“Maybe,” Luke said, still with some uncertainty.  “I have been feeling the Force so strongly.  I suppose its power could be confusing things.”

“Especially now,” said the Ewok, pointing ahead.  “We’re here.”

The salvage scow was just sailing in a wide curve past a smallish yellow sun and swinging in toward a single planet that hung in space beyond it.  From a nondescript grayish pebble it swiftly grew and resolved to what looked like a gleaming marble of blue swirled across with white.

As they came yet closer, the true nature of the planet could be seen.

“Angorathea,” Luke breathed in awe, all other concerns forgotten.  “At last!”

“Looks to me like you might have just a bit of trouble landing there, mate,” was Captain Thatch’s more practical comment.

For Angorathea appeared to be a water planet.

Nearly all of the world’s surface was covered by a single great sea of deep blue-green.  It was a smooth and clean and sparkling surface, save where the lines of moving white clouds and the grayer bands of storm fronts marked it in swirling abstract designs.

At first those observing from the approaching salvage scow saw no signs of land.  But as the vessel swept in and around the globe, one small patch of brown and green came into view.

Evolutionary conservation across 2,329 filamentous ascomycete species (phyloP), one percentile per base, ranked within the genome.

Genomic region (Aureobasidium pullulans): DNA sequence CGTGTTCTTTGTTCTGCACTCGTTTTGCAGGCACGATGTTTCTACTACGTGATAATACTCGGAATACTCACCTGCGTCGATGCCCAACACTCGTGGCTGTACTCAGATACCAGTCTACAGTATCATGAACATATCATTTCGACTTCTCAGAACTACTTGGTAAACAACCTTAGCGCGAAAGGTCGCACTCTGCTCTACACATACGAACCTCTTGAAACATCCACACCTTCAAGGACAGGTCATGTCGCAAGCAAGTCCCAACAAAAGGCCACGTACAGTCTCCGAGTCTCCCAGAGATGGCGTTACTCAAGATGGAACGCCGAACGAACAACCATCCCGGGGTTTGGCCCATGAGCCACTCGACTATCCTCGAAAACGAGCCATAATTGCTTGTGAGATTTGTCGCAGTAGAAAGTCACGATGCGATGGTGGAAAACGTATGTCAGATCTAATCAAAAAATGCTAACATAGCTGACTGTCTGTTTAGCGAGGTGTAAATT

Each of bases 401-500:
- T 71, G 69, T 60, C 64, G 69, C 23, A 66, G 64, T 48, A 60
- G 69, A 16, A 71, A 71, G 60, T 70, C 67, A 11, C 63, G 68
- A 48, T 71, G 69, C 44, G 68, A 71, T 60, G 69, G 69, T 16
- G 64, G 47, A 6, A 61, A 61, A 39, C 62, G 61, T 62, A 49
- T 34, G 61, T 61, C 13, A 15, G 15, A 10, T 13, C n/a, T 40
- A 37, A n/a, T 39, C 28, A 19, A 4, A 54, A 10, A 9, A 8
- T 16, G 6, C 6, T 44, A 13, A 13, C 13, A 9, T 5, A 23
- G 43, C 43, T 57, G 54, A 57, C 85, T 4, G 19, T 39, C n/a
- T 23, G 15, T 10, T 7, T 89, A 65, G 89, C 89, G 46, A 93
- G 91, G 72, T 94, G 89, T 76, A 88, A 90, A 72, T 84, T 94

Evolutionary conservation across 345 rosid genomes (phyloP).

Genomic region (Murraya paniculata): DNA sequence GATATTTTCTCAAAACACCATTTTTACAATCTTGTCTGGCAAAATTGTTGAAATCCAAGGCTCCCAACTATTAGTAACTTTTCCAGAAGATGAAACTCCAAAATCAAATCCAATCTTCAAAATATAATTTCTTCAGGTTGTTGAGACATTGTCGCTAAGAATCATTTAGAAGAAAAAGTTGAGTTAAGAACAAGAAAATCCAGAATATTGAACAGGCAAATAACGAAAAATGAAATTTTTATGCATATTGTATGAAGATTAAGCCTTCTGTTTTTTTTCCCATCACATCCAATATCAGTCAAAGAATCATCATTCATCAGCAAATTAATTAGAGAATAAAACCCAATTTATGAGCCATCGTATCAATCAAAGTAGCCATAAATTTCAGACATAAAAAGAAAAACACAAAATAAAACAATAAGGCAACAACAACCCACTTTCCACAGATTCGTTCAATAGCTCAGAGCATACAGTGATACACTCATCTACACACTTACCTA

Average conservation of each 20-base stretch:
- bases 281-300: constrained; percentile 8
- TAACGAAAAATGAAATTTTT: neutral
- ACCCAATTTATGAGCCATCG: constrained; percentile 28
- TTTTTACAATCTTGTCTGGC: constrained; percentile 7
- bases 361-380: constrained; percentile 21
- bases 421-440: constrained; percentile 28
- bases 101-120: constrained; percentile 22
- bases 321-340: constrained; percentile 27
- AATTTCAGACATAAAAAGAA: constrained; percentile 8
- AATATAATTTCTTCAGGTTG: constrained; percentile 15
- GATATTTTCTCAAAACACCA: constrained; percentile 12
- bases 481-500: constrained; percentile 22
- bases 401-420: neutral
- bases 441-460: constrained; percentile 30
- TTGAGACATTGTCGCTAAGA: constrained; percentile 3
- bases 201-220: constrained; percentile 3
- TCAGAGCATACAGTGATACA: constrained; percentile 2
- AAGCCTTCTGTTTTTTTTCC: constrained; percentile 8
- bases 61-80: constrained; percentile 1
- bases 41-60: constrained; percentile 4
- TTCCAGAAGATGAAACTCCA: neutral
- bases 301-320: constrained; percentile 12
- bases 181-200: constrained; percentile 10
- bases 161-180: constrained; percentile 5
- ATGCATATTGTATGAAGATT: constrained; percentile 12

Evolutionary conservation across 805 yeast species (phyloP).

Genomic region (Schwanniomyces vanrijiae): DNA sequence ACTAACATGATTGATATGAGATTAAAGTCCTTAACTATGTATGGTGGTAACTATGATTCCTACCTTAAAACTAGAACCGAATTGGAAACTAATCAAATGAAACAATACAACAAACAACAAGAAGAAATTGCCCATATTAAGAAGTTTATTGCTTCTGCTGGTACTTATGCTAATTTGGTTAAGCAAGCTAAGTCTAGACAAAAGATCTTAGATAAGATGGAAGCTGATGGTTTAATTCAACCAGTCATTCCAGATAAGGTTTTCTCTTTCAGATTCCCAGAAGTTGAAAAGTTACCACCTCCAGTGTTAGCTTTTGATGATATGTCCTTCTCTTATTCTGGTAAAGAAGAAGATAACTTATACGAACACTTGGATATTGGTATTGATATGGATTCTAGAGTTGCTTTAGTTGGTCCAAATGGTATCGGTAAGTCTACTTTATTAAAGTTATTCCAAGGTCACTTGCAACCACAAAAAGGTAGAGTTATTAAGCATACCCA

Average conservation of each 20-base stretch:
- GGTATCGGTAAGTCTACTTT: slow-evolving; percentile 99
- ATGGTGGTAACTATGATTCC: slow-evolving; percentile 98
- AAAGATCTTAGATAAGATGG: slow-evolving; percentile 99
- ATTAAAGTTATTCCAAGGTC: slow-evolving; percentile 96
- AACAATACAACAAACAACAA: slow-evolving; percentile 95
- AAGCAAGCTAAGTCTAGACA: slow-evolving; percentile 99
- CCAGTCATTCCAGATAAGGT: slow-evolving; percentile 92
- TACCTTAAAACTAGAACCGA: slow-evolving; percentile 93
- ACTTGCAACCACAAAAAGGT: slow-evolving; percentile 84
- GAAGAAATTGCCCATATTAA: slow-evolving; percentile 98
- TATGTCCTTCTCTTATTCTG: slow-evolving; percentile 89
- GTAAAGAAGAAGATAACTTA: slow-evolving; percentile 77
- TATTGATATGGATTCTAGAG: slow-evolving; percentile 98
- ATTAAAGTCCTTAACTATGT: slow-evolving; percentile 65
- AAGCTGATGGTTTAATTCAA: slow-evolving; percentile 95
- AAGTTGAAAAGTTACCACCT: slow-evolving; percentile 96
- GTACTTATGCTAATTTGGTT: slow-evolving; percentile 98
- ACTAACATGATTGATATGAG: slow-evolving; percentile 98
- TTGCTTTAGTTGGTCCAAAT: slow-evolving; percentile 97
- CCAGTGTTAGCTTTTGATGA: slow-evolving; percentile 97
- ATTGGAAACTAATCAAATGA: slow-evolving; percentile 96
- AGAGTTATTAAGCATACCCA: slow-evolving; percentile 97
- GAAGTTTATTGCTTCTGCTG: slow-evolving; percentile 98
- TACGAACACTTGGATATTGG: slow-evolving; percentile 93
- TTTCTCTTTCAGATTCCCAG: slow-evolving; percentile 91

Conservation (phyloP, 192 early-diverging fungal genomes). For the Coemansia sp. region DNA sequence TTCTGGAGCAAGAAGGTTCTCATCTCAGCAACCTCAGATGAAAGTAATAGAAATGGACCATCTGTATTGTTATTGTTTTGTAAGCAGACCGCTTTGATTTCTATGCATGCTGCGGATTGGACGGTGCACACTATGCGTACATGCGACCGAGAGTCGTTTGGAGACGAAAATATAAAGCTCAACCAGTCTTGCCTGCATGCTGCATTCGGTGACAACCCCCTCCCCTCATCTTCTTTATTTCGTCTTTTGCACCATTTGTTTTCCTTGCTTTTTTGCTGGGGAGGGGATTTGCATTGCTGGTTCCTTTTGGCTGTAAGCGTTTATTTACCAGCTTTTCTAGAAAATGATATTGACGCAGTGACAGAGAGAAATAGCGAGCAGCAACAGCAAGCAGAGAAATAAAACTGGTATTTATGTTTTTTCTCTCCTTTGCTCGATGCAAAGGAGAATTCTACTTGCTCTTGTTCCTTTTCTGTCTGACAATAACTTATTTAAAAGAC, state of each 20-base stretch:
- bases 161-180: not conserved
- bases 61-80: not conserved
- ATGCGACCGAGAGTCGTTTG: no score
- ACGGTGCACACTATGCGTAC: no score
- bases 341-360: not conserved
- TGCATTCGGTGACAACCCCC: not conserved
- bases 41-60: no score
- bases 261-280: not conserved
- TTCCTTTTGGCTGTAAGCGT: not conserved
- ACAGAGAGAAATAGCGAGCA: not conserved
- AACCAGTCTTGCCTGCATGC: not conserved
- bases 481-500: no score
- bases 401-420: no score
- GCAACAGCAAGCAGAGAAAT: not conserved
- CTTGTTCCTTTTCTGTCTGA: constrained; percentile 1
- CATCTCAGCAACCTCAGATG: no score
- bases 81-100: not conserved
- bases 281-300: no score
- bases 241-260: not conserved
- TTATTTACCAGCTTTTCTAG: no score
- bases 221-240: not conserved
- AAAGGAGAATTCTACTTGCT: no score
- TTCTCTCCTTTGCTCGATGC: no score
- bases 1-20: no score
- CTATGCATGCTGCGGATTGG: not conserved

“There’s something,” declared Luke excitedly.  “Put her into orbit above that.”

The Ewok readily obeyed, and soon the square craft was drifting high above the single spot as the two scrutinized it carefully with both eyes and instruments.

The area below was an island of nearly circular shape.  Indeed, it was so close to a perfect circle that it seemed unlikely for nature alone to have been the creator.  It appeared to be constructed mostly of rock, trusting up for a uniform height above sea level, completely flat on top.  There was no vegetation visible except for a ragged fringe of green around the shore line.

But the unusual appearance of the land was eclipsed by the construction which sat upon it.